Syria’s main opposition bloc said Sunday it was disappointed with US President Barack Obama’s decision to seek approval from Congress to launch strike against the Syrian government, but said it believed lawmakers would vote in favor of an attack.
“We had a feeling of disappointment. We were expecting things to be quicker, that a strike would be imminent… But we believe Congress will approve a strike,” said Samir Nashar, a top official at the Syrian National Coalition.
To general surprise, Obama on Saturday postponed threatened missile strikes against Syria that the world had thought were imminent, opting instead for getting Congress approval.
This effectively pushes back any military aggression against Syria until at least September 9, when US lawmakers return from their summer recess.
France meanwhile said it would only participate in an attack on Syria if the United States approves strikes.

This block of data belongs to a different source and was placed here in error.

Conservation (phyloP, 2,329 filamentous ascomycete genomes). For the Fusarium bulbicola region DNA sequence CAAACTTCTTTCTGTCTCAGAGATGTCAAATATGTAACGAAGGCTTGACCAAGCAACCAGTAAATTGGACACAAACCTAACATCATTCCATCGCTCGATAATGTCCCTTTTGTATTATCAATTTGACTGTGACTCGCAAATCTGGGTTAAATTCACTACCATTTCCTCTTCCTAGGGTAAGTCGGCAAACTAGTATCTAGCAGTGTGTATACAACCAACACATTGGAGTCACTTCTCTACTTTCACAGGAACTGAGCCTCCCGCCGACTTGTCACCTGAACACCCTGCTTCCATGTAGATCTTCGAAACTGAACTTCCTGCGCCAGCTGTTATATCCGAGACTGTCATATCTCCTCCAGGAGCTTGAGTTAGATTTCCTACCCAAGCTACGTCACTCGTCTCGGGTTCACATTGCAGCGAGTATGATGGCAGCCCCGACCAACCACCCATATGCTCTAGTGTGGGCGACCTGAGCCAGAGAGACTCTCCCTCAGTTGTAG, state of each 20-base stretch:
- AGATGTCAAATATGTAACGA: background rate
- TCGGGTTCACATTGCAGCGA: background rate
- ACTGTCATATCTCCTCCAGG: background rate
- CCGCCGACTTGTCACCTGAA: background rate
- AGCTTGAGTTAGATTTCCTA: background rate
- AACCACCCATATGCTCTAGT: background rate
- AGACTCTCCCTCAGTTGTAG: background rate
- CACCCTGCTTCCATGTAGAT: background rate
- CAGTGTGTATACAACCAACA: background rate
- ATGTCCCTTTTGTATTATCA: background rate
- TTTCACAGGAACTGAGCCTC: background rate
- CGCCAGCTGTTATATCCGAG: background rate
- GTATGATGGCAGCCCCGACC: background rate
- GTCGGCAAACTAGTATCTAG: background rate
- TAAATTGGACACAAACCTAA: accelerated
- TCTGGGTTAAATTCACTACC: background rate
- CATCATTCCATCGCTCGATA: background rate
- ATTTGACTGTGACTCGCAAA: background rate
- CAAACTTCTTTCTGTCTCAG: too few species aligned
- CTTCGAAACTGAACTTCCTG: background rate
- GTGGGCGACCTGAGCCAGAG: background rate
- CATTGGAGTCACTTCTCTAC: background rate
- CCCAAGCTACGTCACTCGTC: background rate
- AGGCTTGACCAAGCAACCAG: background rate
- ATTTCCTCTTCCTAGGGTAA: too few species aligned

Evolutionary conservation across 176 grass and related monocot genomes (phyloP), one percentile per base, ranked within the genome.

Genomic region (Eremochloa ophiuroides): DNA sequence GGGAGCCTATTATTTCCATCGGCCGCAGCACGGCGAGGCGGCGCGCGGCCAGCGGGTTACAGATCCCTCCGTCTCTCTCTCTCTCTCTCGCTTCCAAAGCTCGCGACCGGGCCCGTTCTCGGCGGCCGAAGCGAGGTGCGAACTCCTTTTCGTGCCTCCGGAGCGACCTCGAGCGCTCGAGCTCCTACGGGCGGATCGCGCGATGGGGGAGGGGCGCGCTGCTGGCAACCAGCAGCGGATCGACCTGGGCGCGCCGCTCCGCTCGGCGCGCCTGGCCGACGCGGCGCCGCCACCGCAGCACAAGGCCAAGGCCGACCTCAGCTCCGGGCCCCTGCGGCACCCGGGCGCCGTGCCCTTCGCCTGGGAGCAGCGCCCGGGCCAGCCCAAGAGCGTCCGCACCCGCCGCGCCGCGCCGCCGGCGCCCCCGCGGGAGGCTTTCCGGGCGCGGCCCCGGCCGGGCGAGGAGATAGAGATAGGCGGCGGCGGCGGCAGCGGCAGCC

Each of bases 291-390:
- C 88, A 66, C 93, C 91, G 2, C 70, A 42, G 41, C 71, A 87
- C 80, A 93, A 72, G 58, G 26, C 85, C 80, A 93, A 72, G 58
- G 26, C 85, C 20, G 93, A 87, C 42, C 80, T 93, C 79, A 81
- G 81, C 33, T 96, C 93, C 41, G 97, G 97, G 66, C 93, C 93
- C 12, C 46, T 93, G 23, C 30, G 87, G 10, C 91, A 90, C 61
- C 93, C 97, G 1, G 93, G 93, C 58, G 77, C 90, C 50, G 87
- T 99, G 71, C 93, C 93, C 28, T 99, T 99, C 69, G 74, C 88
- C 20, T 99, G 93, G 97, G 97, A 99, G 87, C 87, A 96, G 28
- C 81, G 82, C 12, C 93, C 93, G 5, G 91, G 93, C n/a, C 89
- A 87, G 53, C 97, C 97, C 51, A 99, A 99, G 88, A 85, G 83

“France can not go it alone,” French Interior Minister Manuel Valls told Europe 1 radio on Sunday. “We need a coalition.”
France’s prime minister, Jean-Marc Ayrault, is scheduled to meet with the heads of the two houses of parliament and the opposition on Monday to discuss the Syrian situation ahead of a parliamentary debate on Wednesday.
Britain has opted out of such a coalition after the prime minister and other top officials failed to sway UK lawmakers to get on board with the attack.
Nashar said the Syrian opposition coalition was confident that Arab foreign ministers who meet Sunday in Cairo would give “very strong support” to a US-led military attack.
“The Turkish position is also very important. Washington needs this support,” the Istanbul-based official said.
“The coalition will get in touch with Arab countries and Turkey so that they cooperate as much as possible with the United States,” he said.